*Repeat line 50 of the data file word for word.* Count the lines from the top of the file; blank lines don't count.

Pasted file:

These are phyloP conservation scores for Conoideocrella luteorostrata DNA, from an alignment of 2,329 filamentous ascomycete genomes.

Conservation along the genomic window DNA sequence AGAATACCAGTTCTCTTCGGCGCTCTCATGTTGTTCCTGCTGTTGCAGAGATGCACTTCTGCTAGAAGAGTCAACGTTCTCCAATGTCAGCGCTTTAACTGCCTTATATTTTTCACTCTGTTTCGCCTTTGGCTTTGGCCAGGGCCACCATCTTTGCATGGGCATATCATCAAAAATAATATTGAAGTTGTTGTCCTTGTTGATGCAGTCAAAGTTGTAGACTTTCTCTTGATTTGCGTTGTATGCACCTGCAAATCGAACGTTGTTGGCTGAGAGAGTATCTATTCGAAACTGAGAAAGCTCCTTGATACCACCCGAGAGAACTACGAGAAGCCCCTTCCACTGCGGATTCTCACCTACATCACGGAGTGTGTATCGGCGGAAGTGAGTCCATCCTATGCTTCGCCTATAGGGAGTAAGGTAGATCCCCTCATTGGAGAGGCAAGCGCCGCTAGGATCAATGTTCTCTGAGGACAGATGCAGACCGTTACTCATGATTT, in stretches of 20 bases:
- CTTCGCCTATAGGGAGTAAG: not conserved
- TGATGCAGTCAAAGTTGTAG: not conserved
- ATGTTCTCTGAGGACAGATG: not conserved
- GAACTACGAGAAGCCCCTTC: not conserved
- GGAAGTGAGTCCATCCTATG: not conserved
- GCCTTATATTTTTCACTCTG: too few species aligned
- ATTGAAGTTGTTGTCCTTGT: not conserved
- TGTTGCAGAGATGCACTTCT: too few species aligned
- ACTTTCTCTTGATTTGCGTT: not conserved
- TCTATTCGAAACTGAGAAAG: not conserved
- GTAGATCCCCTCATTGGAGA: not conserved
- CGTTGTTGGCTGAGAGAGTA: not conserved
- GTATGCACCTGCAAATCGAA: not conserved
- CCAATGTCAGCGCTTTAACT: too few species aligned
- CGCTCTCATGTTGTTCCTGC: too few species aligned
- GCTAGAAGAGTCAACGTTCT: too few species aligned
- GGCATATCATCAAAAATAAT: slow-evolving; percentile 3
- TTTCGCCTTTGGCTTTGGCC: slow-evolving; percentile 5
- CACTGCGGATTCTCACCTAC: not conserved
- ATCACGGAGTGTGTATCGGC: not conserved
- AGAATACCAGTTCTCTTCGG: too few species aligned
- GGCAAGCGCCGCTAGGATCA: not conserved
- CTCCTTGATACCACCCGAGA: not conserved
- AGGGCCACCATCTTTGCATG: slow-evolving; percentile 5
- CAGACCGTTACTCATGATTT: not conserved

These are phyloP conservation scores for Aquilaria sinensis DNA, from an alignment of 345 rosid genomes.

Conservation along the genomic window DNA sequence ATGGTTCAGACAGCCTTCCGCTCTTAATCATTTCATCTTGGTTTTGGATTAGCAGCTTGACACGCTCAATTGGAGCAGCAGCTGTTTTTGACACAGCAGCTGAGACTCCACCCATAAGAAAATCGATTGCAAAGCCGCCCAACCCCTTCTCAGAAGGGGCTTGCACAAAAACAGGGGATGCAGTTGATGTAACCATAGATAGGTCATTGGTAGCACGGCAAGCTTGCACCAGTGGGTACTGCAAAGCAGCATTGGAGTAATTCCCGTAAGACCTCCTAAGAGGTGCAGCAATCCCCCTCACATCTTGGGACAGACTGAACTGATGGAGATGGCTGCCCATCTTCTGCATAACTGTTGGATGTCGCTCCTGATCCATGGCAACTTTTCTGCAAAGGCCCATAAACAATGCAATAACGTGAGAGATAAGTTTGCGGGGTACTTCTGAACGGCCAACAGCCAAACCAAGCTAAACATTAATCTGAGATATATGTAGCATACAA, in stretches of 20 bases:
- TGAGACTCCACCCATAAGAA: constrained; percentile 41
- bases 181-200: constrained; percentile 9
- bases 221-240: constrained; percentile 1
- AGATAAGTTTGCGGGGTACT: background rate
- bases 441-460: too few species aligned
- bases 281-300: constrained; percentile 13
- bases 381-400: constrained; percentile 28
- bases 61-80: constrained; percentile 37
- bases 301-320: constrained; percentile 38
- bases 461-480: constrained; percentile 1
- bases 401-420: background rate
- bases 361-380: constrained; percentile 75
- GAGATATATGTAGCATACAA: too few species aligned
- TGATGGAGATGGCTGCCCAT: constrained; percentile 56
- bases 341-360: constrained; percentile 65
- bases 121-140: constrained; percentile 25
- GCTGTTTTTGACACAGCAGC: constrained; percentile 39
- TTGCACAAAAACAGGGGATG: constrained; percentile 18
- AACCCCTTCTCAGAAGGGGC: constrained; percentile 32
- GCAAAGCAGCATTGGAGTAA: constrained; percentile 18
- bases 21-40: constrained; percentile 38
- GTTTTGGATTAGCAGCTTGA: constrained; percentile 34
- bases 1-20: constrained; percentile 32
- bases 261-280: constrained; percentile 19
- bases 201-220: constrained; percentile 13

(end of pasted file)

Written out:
- bases 21-40: constrained; percentile 38